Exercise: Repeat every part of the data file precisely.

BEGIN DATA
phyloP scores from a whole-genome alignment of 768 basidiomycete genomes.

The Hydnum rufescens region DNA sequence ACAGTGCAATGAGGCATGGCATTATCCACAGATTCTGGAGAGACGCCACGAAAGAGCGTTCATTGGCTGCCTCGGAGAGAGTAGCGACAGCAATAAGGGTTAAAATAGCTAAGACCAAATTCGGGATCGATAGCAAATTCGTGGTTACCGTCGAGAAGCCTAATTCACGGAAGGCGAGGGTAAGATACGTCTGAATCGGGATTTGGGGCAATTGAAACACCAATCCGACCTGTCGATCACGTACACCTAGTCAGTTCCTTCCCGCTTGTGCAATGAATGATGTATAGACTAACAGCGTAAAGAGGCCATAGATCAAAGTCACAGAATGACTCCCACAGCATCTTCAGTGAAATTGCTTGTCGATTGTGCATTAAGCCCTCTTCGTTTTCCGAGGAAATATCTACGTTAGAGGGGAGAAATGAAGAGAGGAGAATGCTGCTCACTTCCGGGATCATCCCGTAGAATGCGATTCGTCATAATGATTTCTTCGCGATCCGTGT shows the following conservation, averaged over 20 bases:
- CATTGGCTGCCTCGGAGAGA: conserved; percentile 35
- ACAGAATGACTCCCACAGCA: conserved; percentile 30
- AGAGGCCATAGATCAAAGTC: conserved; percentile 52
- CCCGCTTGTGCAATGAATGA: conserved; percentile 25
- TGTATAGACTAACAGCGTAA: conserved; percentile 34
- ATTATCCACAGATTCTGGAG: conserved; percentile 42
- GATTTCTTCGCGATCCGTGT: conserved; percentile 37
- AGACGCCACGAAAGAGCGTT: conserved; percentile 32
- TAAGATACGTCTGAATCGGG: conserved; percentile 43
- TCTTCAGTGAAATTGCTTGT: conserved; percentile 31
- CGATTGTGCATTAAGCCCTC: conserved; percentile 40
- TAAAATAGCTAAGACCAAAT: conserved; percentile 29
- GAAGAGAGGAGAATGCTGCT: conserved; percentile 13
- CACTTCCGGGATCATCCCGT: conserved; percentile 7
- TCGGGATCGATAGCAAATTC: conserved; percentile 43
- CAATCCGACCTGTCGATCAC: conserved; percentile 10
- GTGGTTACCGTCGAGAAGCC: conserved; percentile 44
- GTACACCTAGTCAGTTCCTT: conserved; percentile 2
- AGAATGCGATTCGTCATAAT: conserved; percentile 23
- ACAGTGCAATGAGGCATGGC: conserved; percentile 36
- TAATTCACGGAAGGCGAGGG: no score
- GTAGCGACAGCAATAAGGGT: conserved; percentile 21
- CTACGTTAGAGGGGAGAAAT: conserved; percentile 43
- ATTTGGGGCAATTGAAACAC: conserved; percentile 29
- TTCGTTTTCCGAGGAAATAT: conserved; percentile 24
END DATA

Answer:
phyloP scores from a whole-genome alignment of 768 basidiomycete genomes.

The Hydnum rufescens region DNA sequence ACAGTGCAATGAGGCATGGCATTATCCACAGATTCTGGAGAGACGCCACGAAAGAGCGTTCATTGGCTGCCTCGGAGAGAGTAGCGACAGCAATAAGGGTTAAAATAGCTAAGACCAAATTCGGGATCGATAGCAAATTCGTGGTTACCGTCGAGAAGCCTAATTCACGGAAGGCGAGGGTAAGATACGTCTGAATCGGGATTTGGGGCAATTGAAACACCAATCCGACCTGTCGATCACGTACACCTAGTCAGTTCCTTCCCGCTTGTGCAATGAATGATGTATAGACTAACAGCGTAAAGAGGCCATAGATCAAAGTCACAGAATGACTCCCACAGCATCTTCAGTGAAATTGCTTGTCGATTGTGCATTAAGCCCTCTTCGTTTTCCGAGGAAATATCTACGTTAGAGGGGAGAAATGAAGAGAGGAGAATGCTGCTCACTTCCGGGATCATCCCGTAGAATGCGATTCGTCATAATGATTTCTTCGCGATCCGTGT shows the following conservation, averaged over 20 bases:
- CATTGGCTGCCTCGGAGAGA: conserved; percentile 35
- ACAGAATGACTCCCACAGCA: conserved; percentile 30
- AGAGGCCATAGATCAAAGTC: conserved; percentile 52
- CCCGCTTGTGCAATGAATGA: conserved; percentile 25
- TGTATAGACTAACAGCGTAA: conserved; percentile 34
- ATTATCCACAGATTCTGGAG: conserved; percentile 42
- GATTTCTTCGCGATCCGTGT: conserved; percentile 37
- AGACGCCACGAAAGAGCGTT: conserved; percentile 32
- TAAGATACGTCTGAATCGGG: conserved; percentile 43
- TCTTCAGTGAAATTGCTTGT: conserved; percentile 31
- CGATTGTGCATTAAGCCCTC: conserved; percentile 40
- TAAAATAGCTAAGACCAAAT: conserved; percentile 29
- GAAGAGAGGAGAATGCTGCT: conserved; percentile 13
- CACTTCCGGGATCATCCCGT: conserved; percentile 7
- TCGGGATCGATAGCAAATTC: conserved; percentile 43
- CAATCCGACCTGTCGATCAC: conserved; percentile 10
- GTGGTTACCGTCGAGAAGCC: conserved; percentile 44
- GTACACCTAGTCAGTTCCTT: conserved; percentile 2
- AGAATGCGATTCGTCATAAT: conserved; percentile 23
- ACAGTGCAATGAGGCATGGC: conserved; percentile 36
- TAATTCACGGAAGGCGAGGG: no score
- GTAGCGACAGCAATAAGGGT: conserved; percentile 21
- CTACGTTAGAGGGGAGAAAT: conserved; percentile 43
- ATTTGGGGCAATTGAAACAC: conserved; percentile 29
- TTCGTTTTCCGAGGAAATAT: conserved; percentile 24